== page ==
In these dark times of the coronavirus being declared as a pandemic, we have come to realize that the Environment is at the greatest risk. With ecosystems breaking down, glaciers melting and pollution at its peak, saving our environment is at the forefront. It must be addressed and it must be addressed now. Everyone is responsible. There are no exemptions or excuses. We all float alike - individuals, businesses, governments, etc.
People at their own ends are awakening to growing changes in the environment and are feeling the chill, and thus have started to contribute in their little ways. Governments on the other end, have stepped up efforts in the form of different international pacts, summits, and suitable measures to fulfill the goals. So, when it comes to businesses, the calling becomes even more intense and also measurable. The first step is determining the impact of the business activities on the environment.
This preliminary step is often the most taxing!
Business carbon footprint! What is it?
A business carbon footprint is the elementary assessment of climate risks by the identification of hotspots of emissions along your value chain. Over the years, as the concerns around climate have risen, businesses measure and report their carbon footprint to all the stakeholders to keep everyone updated about their sustainability actions.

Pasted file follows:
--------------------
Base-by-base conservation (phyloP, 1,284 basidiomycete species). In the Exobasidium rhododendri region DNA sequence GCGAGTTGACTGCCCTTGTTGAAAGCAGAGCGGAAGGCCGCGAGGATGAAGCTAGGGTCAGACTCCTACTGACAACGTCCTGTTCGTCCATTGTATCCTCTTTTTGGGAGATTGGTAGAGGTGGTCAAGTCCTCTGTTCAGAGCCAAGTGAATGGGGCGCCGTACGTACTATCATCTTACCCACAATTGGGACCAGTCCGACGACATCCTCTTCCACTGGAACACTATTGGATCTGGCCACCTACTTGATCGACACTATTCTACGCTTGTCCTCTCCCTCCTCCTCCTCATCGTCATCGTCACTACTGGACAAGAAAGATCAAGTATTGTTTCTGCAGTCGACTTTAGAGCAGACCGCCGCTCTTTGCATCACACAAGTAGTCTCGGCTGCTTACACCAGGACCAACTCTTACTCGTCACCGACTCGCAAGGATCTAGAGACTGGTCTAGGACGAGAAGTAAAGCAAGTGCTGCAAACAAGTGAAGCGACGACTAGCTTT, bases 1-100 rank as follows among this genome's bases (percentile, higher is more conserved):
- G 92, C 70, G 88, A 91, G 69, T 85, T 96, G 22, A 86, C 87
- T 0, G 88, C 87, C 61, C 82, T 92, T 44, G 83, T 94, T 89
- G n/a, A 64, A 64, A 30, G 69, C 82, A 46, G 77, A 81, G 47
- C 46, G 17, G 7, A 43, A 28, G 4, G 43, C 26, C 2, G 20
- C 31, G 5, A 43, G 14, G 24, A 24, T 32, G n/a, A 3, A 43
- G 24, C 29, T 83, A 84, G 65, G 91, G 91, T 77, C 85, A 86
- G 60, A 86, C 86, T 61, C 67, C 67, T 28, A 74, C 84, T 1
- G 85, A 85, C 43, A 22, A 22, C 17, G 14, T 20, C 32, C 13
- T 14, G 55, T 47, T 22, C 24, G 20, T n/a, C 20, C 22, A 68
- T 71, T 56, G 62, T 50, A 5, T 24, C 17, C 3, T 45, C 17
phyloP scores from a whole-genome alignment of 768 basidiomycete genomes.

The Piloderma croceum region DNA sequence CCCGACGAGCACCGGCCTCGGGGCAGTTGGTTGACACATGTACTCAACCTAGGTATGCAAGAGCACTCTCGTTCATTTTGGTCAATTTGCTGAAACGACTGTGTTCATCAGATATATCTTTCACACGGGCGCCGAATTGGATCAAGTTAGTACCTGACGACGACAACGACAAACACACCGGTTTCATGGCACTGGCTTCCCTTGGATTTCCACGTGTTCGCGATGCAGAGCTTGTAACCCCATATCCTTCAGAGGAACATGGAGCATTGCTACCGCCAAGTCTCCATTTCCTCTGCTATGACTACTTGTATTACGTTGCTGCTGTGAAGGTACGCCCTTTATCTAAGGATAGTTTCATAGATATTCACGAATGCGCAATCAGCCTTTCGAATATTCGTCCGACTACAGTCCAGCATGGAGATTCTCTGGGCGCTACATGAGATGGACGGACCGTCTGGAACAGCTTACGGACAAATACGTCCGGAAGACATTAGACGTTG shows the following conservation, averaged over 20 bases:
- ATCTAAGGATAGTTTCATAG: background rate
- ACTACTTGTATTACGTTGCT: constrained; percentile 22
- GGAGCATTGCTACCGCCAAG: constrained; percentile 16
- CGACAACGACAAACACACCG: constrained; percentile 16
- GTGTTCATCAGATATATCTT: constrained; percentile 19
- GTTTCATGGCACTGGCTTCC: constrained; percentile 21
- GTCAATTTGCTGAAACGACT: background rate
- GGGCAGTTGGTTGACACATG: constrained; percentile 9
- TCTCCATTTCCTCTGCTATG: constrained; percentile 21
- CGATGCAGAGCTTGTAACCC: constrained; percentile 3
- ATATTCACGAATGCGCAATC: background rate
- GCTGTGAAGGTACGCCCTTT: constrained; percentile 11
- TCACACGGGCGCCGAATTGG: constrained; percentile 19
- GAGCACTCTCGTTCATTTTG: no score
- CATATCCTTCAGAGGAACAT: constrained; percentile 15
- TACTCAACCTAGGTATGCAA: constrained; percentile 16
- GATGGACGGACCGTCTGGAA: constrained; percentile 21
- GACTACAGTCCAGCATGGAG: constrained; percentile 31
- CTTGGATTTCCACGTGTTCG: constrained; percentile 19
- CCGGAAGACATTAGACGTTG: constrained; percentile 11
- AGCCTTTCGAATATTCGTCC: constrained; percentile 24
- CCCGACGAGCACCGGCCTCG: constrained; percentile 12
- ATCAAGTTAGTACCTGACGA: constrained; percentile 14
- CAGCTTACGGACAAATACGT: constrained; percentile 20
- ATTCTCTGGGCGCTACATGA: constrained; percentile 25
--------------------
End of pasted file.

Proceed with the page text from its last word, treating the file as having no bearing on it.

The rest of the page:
If this sounds confusing, let us try to define what carbon footprint is?
A carbon footprint is the most suitable estimate of the greenhouse gases produced during the direct and indirect operation of a product or business. Gases like CO2 (carbon dioxide), CH4 (methane), N2O (nitrous oxide), HFCs (hydrofluorocarbons), etc. are often accounted for in the calculation.
What is a Business Carbon Footprint Calculator?
Carbon footprints have been used globally to measure the emissions of GHGs annually. Data is compiled from a wide variety of industries including travel, operations, logistics, etc. to get an accurate account.
- The first step to the calculation is knowing where to start and what the inclusions are. These will define the boundaries of the footprint. As per the requirements, you have to include complete direct Scope 1 and indirect Scope 2 emissions, from the operations in addition to material Scope 3 emissions that comprise the direct category of emissions from outside the operational environment of the organization.
- Let us see what are the three Scopes of GHG Emissions:
- SCOPE 1: These are direct GHG emissions that are under the control of the company like the consumption of fuel, refrigerant systems, on-site waste facilities, etc.
- SCOPE 2: These include all the indirect emissions of GHG that include heat, electricity, water heaters, HVAC equipment, etc.
- SCOPE 3: These are those GHG emissions that result from the company but are not under its control. Various things that fall under its ambit are business travel, public transport use by the company employees, even transportation of the fuel that has been purchased by the company.